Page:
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Last Embrace (1979)

Harry breaks down and loses his job after his wife is assassinated - could it be his turn next ?

Director:

Jonathan Demme

Writers:

Murray Teigh Bloom (novel), David Shaber (screenplay)
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Cast

Cast overview, first billed only:
Roy Scheider ... Harry Hannan
Janet Margolin ... Ellie Fabian
John Glover ... Richard Peabody
Sam Levene ... Sam Urdell
Charles Napier ... Dave Quittle
Christopher Walken ... Eckart
Jacqueline Brookes ... Dr. Coopersmith
David Margulies ... Rabbi Josh Drexel
Andrew Duncan ... Bernie Meckler
Marcia Rodd ... Adrian
Gary Goetzman ... Tour Guide (as Gary Getzman)
Lou Gilbert Lou Gilbert ... Rabbi Jacobs
Mandy Patinkin ... First Commuter
Max Wright ... Second Commuter
Sandy McLeod Sandy McLeod ... Dorothy Hannan
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Storyline

When his wife is killed in a restaurant shoot-out, intelligence man Harry Hannan (Roy Scheider) has a breakdown and finds that his department doesn't want him back. Someone's trying to kill him and it could be them, though a cryptic Jewish death-threat suggests there's something else going on. His only ally seems to be mousy Ellie Fabian (Janet Margolin) who has managed to move into his New York apartment. Written by Jeremy Perkins {J-26}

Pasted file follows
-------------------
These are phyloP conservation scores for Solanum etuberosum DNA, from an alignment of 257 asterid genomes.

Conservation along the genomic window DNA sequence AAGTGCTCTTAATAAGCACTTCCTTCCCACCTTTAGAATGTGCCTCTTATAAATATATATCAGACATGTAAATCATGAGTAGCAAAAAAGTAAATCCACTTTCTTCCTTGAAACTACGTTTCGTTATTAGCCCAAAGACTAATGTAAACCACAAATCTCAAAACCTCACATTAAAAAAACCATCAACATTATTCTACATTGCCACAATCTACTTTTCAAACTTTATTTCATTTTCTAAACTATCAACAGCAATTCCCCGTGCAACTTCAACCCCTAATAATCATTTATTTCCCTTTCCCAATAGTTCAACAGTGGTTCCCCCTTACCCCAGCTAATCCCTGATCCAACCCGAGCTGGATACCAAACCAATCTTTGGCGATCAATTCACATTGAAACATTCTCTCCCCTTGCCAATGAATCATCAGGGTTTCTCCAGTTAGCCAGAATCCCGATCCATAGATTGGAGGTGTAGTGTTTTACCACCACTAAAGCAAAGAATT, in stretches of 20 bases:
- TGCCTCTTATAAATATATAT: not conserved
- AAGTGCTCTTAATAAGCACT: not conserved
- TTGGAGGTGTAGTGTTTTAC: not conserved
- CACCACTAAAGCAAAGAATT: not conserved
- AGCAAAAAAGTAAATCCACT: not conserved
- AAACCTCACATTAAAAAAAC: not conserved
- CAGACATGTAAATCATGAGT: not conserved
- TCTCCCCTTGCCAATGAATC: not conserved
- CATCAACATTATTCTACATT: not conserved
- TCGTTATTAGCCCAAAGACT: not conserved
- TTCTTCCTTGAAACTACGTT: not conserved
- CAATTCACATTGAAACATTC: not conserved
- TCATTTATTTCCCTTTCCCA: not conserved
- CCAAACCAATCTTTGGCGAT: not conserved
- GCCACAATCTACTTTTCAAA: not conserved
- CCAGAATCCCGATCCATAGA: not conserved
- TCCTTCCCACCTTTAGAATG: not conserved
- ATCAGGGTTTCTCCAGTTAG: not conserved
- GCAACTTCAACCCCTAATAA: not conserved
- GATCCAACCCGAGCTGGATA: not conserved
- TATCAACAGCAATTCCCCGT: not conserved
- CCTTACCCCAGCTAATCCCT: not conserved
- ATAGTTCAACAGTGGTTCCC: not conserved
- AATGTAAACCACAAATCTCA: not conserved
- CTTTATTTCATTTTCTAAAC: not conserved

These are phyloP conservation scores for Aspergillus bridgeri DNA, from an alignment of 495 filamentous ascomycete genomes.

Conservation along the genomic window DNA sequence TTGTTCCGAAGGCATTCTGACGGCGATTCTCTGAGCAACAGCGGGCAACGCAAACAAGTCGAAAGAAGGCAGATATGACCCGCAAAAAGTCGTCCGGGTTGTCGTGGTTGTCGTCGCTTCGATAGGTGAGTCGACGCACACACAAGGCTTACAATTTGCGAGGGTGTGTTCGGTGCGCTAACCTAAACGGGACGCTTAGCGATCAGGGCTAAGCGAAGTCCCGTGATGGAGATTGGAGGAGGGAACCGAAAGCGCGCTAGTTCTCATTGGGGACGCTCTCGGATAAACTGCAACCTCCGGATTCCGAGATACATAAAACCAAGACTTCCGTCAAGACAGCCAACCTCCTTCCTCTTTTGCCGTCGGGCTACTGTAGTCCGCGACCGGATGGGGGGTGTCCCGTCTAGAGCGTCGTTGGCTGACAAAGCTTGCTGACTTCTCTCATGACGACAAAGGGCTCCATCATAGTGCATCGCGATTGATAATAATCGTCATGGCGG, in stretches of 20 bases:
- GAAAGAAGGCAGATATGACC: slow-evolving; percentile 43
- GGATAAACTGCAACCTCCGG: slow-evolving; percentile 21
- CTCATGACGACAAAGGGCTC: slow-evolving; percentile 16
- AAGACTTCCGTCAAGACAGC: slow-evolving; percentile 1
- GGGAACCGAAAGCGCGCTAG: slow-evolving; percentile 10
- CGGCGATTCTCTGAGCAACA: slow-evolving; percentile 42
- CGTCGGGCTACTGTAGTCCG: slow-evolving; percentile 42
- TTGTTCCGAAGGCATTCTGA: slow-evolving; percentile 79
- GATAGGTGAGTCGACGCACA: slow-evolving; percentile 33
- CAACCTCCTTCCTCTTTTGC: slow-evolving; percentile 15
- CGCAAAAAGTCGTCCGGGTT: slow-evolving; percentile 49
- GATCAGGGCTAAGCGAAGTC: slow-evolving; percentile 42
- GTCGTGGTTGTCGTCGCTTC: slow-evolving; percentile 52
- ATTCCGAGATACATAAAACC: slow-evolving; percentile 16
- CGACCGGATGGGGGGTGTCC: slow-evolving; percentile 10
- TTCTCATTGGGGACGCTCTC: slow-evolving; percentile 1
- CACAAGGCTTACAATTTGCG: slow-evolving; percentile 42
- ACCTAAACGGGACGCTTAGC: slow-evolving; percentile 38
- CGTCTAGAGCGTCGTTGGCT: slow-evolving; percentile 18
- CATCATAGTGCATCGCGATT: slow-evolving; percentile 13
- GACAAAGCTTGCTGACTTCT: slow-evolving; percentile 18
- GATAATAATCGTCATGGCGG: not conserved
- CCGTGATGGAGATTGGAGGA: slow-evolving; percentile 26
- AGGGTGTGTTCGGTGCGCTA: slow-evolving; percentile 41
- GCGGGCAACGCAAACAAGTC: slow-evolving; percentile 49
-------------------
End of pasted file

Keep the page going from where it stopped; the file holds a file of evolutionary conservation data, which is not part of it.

Plot Summary | Plot Synopsis

Taglines:

They murdered his wife. His friends deserted him. His associates betrayed him. He thinks someone is trying to kill him. He's dead right. See more »


Certificate:

R | See all certifications »

Parents Guide:

View content advisory »
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Details

Official Sites:

MGM

Country:

USA

Language:

English

Release Date:

4 May 1979 (USA) See more »

Also Known As:

Det sjette offer See more »

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Box Office

Opening Weekend USA:

$376,896, 6 May 1979

Gross USA:

$1,537,125

Cumulative Worldwide Gross:

$1,537,125
See more on IMDbPro »

Company Credits

Show more on IMDbPro »

Technical Specs

Runtime:

Sound Mix:

Mono

Color:

Color

Aspect Ratio:

1.85 : 1
See full technical specs »
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Did You Know?

Trivia

The movie is a Hitchcockian homage and pastiche to the suspense film work of Alfred Hitchcock. See more »

Goofs

In the scene in the synagogue, Harry appears to be going through a register book when he finds his grandfather's name. Actually, he's reading a tractate of the Talmud, which is entirely in Aramaica and Hebrew - and he's holding it upside down. See more »

Quotes

Eckart: [indignantly to Harry] You honestly think we'd send up one of our people up to a railroad station in Connecticut just to push you under a train? Okay? OKAY? Now I don't know what you think is goin' on, but it's not us. I just hope it's not you!
See more »

Connections

References The Birds (1963) See more »

Soundtracks

The Forties
Music by Miklós Rózsa
Arranged by Joe Reisman
See more »

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User Reviews

 
Last Embrace: When Harry Met Ellie
10 December 2010 | by dtbSee all my reviews